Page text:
Evolution of the Map of Southern Africa
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Mwene Mutapa, or Monomotapa, was the title borne by a line of kings ruling an African territory between the Zambezi and Limpopo rivers, in what is now Zimbabwe and Mozambique, from the 14th to the 17th century. Their domain was often called the empire of the Mwene Matapa, or simply Matapa (or Mutapa). Today, it is associated with the World Heritage historical site known as the Great Zimbabwe Ruins, the largest ancient stone construction south of the Sahara, located in the southeastern part of modern Zimbabwe. When the Portuguese first came upon these vast ruins in the early 1500s, they thought they had found the fabled capital of the Queen of Sheba. In further expeditions, the Portuguese gained control of the country during the first half of the 17th century, but were expelled by tribal warriors after a disastrous defeat in 1693. Monomotapa was rumored to be an area of untold wealth in gold—in fact, the high plateau area does have rich deposits—which probably accounts for the prominence of the name on early European maps of Africa.


1541 map
Waldseemüller, Martin, 1470-1521?
“Tabula noua partis Africæ.” Woodcut map, with added color, 29 x 40 cm. Lorenz Fries’ reduced version of Waldseemüller’s map, from Ptolemy’s Geographia (Lyon, 1541). [Historic Maps Collection]

An imaginative, and decorative, revision of Waldseemüller’s 1513 map, which was the first separately printed map of southern Africa. Waldseemüller was the most influential geographer of the early 16th century, famous as the man who named “America.” His 1513 edition of Ptolemy, produced with two Alsace-Lorraine friends, included an additional twenty “modern” maps and is thus regarded as the first modern Ptolemy atlas. Better known as a writer on medical topics, Fries seems to have worked from about 1520 to 1525 as an editor on the cartographic corpus created by Waldseemüller.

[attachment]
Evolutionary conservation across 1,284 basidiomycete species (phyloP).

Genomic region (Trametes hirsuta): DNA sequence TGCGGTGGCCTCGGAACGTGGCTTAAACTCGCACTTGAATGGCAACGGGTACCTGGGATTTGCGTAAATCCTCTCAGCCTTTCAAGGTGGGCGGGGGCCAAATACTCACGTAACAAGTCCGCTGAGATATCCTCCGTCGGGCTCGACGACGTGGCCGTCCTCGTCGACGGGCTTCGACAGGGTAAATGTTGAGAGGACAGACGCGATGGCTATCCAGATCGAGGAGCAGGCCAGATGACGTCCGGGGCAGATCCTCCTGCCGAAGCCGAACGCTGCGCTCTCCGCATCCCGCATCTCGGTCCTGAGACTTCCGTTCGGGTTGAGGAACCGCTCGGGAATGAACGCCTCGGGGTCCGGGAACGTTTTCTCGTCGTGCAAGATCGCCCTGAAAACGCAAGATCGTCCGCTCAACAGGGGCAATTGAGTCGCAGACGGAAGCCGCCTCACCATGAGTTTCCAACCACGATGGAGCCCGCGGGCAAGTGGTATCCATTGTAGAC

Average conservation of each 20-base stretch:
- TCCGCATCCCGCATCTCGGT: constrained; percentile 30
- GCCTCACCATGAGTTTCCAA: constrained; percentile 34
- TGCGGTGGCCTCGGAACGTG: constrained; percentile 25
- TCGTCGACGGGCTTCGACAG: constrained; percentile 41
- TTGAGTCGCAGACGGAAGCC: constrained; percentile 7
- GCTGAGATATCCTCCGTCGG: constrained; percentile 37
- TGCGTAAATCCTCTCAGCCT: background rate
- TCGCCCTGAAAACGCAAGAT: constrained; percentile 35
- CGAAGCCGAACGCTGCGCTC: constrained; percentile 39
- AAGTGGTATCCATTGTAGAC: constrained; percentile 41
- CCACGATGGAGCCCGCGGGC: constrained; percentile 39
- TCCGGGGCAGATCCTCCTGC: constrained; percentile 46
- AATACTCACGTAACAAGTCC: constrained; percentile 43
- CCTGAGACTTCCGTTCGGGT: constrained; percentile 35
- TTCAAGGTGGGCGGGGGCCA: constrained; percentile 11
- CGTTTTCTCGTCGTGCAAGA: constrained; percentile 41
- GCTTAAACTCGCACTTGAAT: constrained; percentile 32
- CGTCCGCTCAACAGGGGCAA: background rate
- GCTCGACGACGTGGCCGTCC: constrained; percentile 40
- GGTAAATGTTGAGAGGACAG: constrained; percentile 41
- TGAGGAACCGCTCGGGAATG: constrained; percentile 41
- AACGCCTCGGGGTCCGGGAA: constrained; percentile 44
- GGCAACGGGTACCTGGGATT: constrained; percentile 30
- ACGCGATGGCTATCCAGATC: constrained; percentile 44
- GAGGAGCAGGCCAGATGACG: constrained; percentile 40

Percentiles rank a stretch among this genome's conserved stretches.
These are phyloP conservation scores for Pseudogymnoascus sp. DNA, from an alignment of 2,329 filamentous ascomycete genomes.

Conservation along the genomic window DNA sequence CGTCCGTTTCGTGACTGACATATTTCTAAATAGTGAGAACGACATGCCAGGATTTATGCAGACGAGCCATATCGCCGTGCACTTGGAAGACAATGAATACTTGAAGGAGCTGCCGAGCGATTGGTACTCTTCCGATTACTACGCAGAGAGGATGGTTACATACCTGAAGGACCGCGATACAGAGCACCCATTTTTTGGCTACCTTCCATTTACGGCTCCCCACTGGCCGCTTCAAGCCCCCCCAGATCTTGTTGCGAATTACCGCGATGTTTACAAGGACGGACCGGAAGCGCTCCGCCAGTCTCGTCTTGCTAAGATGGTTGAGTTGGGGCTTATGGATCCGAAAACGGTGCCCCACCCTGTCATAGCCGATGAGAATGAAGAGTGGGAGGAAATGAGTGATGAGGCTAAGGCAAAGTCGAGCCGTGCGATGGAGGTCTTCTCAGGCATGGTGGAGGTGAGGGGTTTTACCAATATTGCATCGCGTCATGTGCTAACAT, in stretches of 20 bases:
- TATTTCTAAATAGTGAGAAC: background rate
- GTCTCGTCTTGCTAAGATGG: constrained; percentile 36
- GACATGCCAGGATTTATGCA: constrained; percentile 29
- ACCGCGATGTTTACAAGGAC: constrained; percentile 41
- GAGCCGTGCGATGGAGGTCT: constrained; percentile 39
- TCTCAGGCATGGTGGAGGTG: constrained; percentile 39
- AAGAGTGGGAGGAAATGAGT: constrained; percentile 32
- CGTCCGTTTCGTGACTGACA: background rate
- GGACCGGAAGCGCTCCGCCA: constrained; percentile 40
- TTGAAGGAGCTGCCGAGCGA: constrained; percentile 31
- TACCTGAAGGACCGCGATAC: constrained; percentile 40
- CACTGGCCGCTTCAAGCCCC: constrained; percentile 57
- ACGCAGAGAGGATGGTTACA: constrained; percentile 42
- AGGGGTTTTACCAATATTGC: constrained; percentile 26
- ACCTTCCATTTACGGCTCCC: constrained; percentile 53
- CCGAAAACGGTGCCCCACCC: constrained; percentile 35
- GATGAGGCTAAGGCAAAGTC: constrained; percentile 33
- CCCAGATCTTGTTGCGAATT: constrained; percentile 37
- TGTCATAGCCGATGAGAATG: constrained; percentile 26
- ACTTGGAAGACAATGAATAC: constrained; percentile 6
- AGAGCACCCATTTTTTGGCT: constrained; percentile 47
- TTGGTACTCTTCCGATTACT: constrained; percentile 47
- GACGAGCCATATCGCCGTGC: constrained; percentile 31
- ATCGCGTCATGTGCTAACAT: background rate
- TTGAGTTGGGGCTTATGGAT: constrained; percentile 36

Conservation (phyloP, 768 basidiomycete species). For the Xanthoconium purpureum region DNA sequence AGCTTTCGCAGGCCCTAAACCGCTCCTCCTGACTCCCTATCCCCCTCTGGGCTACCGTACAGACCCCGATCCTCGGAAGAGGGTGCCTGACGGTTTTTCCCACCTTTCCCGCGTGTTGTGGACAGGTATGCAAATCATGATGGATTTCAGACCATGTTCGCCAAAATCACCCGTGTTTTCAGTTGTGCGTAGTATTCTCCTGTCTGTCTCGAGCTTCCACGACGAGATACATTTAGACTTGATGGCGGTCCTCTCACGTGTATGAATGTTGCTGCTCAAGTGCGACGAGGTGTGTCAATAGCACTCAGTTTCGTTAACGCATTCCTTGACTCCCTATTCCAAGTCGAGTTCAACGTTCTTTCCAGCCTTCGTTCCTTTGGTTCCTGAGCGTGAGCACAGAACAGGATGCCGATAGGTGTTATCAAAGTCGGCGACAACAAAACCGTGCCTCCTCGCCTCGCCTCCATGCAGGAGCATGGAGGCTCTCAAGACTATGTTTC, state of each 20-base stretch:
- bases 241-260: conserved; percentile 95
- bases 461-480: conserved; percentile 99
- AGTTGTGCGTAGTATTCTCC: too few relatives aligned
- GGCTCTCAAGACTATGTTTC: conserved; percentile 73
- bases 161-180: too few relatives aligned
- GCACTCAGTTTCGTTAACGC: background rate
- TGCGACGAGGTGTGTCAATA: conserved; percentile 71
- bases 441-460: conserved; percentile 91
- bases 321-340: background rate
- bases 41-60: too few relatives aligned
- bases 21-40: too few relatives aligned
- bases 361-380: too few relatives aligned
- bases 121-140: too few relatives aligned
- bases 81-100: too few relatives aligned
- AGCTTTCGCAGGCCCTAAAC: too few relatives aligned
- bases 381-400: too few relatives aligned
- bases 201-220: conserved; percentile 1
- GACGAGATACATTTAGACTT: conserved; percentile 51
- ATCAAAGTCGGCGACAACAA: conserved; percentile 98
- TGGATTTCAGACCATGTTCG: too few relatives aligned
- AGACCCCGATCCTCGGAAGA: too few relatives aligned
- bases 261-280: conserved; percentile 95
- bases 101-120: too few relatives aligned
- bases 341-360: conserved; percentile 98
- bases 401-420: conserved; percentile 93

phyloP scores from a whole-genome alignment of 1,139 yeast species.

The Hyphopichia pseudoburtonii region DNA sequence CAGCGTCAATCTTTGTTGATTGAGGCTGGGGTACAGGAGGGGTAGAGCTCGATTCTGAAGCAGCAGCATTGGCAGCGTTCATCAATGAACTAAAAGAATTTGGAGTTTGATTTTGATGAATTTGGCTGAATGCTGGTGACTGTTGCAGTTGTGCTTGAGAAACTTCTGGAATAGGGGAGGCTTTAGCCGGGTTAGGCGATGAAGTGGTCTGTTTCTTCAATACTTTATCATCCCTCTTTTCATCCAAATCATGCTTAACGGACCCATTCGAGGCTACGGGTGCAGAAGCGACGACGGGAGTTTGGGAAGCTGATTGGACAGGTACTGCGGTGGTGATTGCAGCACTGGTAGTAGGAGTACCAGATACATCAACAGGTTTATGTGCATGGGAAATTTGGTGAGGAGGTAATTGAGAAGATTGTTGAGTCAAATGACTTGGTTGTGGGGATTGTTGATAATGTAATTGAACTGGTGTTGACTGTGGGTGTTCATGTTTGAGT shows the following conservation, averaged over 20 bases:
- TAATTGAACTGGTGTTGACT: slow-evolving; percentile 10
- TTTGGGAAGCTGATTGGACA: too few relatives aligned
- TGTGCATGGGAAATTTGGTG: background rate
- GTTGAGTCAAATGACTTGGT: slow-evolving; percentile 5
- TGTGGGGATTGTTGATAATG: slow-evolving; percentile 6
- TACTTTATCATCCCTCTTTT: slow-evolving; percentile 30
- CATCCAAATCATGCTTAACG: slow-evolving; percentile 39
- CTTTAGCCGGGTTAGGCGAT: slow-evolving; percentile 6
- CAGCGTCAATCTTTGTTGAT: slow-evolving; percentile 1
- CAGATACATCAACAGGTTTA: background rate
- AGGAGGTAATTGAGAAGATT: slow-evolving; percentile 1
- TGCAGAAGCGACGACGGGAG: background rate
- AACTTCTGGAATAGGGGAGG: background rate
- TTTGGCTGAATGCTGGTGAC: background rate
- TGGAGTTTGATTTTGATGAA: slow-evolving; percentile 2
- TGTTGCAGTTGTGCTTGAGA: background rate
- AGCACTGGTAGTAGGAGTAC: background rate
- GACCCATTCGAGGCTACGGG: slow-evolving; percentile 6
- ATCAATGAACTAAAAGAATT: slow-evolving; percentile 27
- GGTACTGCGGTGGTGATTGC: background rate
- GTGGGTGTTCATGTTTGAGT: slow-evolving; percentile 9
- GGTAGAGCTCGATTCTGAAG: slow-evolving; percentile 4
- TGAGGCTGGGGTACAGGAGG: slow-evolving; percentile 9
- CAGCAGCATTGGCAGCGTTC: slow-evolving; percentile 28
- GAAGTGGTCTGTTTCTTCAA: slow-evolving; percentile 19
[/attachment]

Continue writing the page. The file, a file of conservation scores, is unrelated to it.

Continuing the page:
Fries’ rendering introduces a number of embellishments. The coastline is full of names given by the Portuguese, but what was Waldseemüller’s empty interior is now occupied by anonymous mountains, a lake, Sapha (from which three rivers radiate), three seated rulers, an elephant, a cockatrice, and two snakes. The cockatrice (or basilisk), depicted here as a giant rooster with a lizard-like tail, was a legendary creature able to turn people into stone with its glance, its touch, or its breath. The Latin text adjacent to the creature states that basilisks live under the mountains in this part of Africa and because of them the area is like a desert. Although today’s Kalahari Desert is in that general area (but further south), the placement is coincidental; most likely Fries misinterpreted ideas associated with the Sahara region in the north. He also ignores earlier references to a Sacaff or Saaph lake that relate it to the Nile and put it in Abyssinia (Ethiopia). He does show the Mountains of the Moon (Mone Lune) as the source of the Nile.

In the lower right corner, the king of Portugal (Emanuelis Regis), bearing the royal banner of Portugal and a scepter, rides a bridled sea monster. Reigning from 1495 to 1521, Manuel I (“the Fortunate”) occupied the throne during the great expansion of Portugal’s mercantile empire. It was during his reign that Vasco da Gama discovered the route to India—toward which the figure on the map heads.


1561 map
Ruscelli, Giralamo, d. ca. 1565.
“Africa nuova tavola.” Copperplate map, with added color, 17 x 24 cm. From Ruscelli’s La geografia di Claudio Tolomeo, Alessandrino . . . (Venice, 1561). [Historic Maps Collection]